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Guitar TechniquesGuitar Techniques

Guitar Techniques February 2019

Take the UK's foremost guitar teachers and players, and transfer their finesse and passion for music into a magazine! The magazine has established itself with guitarists who wish to better themselves as musicians in both the UK, Europe and as far afield as the USA and Hong Kong! When it comes to choosing music, GT's Abba to Zappa policy means that there's always something for everyone! Please note: This digital version of the magazine does not currently include the covermount items or content you would find on printed newsstand copies

United Kingdom
Future Publishing Ltd
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just a few of your regular gt technique experts...

SIMON BARNARD Simon is a graduate of ACM and The Guitar Institute, holding a Masters degree in music. He teaches, examines and plays everything from rock to jazz. SHAUN BAXTER One of the UK’s most respected music educators, Shaun has taught many who are now top tutors themselves. His Jazz Metal album is considered a milestone. JON BISHOP Jon is one of those great all-rounders who can turn his hand to almost any style. No ‘Jack of all trades and master of none’, he nails every one with ease!. RICHARD BARRETT One of the finest blues and rock guitarist we know, Richard is a stalwart columnist for Total Guitar, Guitarist and GT. He’s also Tony Hadley’s touring six-stringer. MARTIN GOULDING One of the world’s foremost rock and metal guitarists, Martin teaches for dime-online.org and has written for many of…


neville.marten@futurenet.com I WAS CHUFFED when we came up with this month’s cover feature on a ’70s blues-rock theme. We wanted a UK and Ireland slant but not to go straight for the household names. I remember hearing these bands brand new, and I bet many of you recall a similar excitement back in the day. I suggested groups that meant something to me; that had either pushed my playing on through emulation of an approach I hadn’t previously heard, or who simply inspired me to play their songs in my latest beat combo. I’d grown up with The Beatles, got into The Kinks, The Who and so on; then Mayall and the British blues boom, then the original electric bluesmen like the Kings, then Cream, Hendrix, etc. But I went completely off heavier…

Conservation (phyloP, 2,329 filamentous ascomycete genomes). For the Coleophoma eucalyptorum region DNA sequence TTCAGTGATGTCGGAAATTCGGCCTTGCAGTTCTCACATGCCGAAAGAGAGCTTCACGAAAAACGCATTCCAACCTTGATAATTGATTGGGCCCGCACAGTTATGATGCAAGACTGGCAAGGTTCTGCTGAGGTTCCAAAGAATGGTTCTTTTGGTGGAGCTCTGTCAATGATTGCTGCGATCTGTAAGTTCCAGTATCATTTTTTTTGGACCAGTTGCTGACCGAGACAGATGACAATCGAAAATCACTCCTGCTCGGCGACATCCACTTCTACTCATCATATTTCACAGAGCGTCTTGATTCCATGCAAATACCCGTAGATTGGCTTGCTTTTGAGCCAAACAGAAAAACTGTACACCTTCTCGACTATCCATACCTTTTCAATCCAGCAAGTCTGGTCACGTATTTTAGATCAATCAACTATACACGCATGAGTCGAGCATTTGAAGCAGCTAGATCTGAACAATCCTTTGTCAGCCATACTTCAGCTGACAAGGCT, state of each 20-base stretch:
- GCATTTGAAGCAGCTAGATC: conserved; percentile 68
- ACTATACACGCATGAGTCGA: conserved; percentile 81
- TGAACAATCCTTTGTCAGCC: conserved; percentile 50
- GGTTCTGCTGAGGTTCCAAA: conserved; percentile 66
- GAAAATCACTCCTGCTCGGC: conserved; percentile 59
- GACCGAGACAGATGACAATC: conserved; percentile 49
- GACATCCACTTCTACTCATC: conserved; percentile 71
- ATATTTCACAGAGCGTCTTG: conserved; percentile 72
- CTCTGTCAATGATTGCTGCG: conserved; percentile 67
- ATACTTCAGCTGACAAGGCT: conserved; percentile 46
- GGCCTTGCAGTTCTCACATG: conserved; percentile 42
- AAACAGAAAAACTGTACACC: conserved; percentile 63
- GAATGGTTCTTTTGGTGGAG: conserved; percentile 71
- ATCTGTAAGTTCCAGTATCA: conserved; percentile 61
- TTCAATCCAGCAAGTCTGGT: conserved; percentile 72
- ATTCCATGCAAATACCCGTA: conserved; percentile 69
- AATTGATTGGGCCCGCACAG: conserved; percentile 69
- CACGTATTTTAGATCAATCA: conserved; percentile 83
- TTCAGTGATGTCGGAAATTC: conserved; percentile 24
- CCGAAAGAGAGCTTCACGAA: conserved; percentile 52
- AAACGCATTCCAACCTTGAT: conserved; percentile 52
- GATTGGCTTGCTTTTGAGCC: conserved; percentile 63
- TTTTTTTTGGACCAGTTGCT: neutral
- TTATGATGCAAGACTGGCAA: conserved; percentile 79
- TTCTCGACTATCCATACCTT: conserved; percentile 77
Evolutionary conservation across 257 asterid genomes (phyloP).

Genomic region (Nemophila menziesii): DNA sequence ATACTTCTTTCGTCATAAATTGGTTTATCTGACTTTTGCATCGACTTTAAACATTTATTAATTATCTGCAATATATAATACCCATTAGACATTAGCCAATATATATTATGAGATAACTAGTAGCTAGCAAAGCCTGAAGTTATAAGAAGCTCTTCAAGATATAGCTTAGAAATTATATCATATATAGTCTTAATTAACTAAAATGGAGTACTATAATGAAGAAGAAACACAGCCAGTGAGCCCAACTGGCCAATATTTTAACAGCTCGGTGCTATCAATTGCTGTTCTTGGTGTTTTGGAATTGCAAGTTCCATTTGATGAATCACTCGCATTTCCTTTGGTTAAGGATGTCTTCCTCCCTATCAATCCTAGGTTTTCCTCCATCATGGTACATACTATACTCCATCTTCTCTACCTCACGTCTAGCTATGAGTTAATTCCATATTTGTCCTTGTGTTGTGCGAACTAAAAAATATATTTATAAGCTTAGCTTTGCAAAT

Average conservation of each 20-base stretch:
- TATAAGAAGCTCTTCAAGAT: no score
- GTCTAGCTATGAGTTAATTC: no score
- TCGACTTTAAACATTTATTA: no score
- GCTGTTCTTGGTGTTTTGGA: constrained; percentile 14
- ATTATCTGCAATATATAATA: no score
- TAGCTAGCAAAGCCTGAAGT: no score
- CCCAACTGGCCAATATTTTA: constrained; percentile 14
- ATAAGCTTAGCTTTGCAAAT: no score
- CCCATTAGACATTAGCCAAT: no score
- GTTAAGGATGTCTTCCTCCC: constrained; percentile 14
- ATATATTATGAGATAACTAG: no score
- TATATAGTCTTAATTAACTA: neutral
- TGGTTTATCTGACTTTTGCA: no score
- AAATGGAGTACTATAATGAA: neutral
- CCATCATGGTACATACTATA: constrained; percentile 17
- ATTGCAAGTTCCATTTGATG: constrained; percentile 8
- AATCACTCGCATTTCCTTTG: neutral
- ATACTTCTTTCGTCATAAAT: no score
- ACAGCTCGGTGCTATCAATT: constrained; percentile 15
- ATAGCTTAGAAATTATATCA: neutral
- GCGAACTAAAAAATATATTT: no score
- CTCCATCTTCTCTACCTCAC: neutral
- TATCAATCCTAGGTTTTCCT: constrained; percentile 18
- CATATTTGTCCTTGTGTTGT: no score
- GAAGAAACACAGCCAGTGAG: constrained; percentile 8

check out our amazing digital edition

Tap the links Finding your way around the magazine is easy. Tapping the feature titles on the cover or the contents page, takes you straight to the relevant articles. Any web and email links in the text are tappable too! Animated tab & audio All the mag’s main lessons have the audio built in with a moving cursor that shows you exactly where you are in the music. Simply tap the ‘play’ button and you’re off - you can fast-forward or scroll back at will. Play the videos Certain articles have accompanying videos full of useful insight and additional information. Once again, tap the play buttons to enjoy video masterclasses on your iPad (recommended) or smartphone. PLUS! Get a FREE iPad/iPhone sample of GT. For full details and how to receive our digital edition regularly, go…

food for thought

I just put an order in for a new custom guitar with Gray Guitars and I’m super excited about it. But hey, it’s been a while since I bought a new one – at least 18 months! So how many guitars should you own? How many is too many and when is the right time to buy a new one? Well Einstein got it right with his magic formula of F = X+1 where F is the optimal number of guitars and X is your current number of guitars. A simple formula but effective and hard to argue with. Let’s start at the beginning. I would always recommend that your first guitar should be an electric. Some may argue, but that’s my opinion (maybe a debate for another column?) but if that…

session shenanigans

The title ‘Self Employed Musician’ carries with it any number of assumptions, most of them utterly erroneous. But I’ll refrain from trotting out clichés describing sleep patterns which begin and end at 3 (am and pm), heroic consumption of craft beers and an intimate relationship with the Department For Work And Pensions. The reality is very different. And without engaging in some critical self-analysis, can be as dark as a dawn December commute wearing prescription Ray-bans. So the next time you engage an itinerant ukulele player in conversation, I’d avoid patience-testing enquiries as to what ‘real’ job he undertakes when not attempting to entertain the great unwashed. Unless you’ve a thing about A&E departments. First off, the combination of constant insecurity and the reliance on random offers can be more than enough…

instrumental inquisition!

GT: What is it about guitar instrumentals that appeals to you? Plini: When I was about 12 years old, I well and truly fell in love with the electric guitar. I don’t listen to instrumental guitar music for any one thing in particular, but all my favourite songs have one or many of the following: amazing tone, amazing technique, amazing composition, or amazing (non-guitar) instrumentalists. In addition to getting to hear the guitar explored to its fullest extent, it seems that, without vocals, there is more room for each member of a band to shine, so instrumental music often contains some of the best recorded performances of the world’s great session musicians. GT: What can an instrumental provide a listener that a vocal song can’t? Plini: It can be more versatile in how…